American Schools of Oriental Research
POLICY ON PROFESSIONAL CONDUCT
Approved by the ASOR Board of Trustees on April 18, 2015
In 2010, then-ASOR President Tim Harrison heeded ASOR members’ call for a comprehensive professional conduct policy that would be consistent with ASOR’s Mission and Strategic Plan. To accomplish this goal, President Harrison created an ad hoc Ethics Working Group to support a broad consultation and policy development process. This process has continued with robust support from current ASOR President Susan Ackerman.
This document details ASOR’s Policy on Professional Conduct. It is intended as a guide for ASOR members and those who serve ASOR in any capacity. This document will be reviewed annually by a subcommittee of ASOR’s Board of Trustees that is empowered to record concerns and to bring forward for discussion to ASOR’s Board of Trustees any action that may contravene the guidelines contained in this policy.
It is assumed that ASOR’s standing committees will create written policies that relate to their sphere of action. Where any conflict exists between this policy and another policy created by an ASOR committee, this document shall serve as the guide, alongside the provisions of ASOR’s policies on Investment and Spending, Joint Ventures, Non-Discrimination, Records Retention, Whistleblowers, and Website and Social Media Privacy; and the Conflict of Interest Statement for the American Schools of Oriental Research.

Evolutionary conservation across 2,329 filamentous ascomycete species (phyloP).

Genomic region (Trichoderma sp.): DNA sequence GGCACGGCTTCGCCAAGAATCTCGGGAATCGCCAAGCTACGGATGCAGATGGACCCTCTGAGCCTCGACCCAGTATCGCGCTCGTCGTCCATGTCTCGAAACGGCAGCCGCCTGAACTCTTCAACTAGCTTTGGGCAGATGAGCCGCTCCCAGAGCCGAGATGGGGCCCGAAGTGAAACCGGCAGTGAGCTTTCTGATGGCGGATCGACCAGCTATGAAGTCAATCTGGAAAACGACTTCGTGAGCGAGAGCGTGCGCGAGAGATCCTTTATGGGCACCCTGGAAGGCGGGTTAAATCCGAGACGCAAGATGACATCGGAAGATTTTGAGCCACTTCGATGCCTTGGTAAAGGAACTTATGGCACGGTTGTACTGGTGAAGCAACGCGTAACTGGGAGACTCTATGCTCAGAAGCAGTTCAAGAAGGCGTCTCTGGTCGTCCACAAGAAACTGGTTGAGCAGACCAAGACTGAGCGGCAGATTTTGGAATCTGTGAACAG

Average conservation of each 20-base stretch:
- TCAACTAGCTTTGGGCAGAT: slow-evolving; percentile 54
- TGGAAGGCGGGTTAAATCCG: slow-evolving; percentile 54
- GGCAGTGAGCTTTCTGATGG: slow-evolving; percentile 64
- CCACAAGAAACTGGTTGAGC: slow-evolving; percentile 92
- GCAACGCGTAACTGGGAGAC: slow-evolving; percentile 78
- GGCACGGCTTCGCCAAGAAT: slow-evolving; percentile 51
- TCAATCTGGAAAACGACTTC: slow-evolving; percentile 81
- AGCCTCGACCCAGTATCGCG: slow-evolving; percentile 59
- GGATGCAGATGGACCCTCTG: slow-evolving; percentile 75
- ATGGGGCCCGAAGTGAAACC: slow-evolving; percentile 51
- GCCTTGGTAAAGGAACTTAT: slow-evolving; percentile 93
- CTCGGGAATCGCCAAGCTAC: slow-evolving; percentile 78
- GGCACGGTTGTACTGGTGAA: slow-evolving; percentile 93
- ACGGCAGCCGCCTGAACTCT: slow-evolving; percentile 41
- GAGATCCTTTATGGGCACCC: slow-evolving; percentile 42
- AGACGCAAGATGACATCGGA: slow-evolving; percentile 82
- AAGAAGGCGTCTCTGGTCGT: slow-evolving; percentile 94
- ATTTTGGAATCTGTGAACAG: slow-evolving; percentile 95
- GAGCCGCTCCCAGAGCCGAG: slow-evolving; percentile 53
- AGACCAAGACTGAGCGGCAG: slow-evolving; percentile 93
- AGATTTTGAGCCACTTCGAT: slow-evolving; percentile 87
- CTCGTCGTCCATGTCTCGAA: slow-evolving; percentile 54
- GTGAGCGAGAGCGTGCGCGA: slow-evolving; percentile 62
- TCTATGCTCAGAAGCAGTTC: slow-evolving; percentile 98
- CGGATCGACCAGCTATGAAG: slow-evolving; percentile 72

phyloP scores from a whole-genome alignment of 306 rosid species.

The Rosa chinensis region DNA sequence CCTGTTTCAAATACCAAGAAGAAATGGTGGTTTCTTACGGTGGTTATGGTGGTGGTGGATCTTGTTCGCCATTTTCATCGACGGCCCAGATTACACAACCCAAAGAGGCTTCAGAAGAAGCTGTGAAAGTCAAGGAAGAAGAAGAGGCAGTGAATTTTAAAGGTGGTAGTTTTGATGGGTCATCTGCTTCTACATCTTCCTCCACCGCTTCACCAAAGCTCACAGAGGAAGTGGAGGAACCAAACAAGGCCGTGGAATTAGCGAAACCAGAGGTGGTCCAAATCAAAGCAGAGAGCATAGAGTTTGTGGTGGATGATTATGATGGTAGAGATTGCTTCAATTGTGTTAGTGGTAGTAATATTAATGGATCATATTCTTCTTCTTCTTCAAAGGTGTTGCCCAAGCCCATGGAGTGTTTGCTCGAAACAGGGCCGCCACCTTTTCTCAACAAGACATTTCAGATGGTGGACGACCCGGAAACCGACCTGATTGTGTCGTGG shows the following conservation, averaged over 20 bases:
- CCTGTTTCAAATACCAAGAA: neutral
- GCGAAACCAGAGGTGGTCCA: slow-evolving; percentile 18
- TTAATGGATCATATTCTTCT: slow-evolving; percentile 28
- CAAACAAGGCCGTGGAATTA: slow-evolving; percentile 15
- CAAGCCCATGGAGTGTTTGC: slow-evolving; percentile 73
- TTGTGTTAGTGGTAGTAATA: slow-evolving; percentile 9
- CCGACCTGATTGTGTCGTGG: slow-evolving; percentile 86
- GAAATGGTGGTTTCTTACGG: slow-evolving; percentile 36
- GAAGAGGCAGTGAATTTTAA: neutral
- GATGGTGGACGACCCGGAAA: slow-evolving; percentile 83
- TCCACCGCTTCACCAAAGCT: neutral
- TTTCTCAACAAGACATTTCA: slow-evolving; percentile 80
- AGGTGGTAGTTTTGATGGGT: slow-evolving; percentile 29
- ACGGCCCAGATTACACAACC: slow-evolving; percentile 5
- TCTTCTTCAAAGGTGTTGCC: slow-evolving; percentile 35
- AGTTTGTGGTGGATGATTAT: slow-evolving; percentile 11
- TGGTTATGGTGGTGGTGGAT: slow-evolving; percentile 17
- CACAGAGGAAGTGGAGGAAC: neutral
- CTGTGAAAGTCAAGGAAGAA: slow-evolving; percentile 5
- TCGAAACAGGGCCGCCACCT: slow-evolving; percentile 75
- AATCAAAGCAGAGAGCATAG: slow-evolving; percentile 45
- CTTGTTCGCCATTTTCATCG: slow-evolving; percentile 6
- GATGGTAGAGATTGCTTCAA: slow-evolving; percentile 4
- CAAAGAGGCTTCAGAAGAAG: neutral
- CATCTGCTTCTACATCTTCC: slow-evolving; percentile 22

As scholars, scientists, archaeologists, historians, epigraphers, museum professionals, and educators who are interpreters of material traces of the human past, ASOR members seek to support ASOR in achieving its Mission.
ASOR’s Mission is to initiate, encourage and support research into, and public understanding of, the cultures and history of the Near East from the earliest times:
- by fostering original research, archaeological excavations, and explorations.
- by encouraging scholarship on the basic languages, cultural histories and traditions of the Near Eastern world.
- by maintaining an active program of timely dissemination of research results and conclusions.
- by maintaining the highest ethical standards of scholarship and public discourse.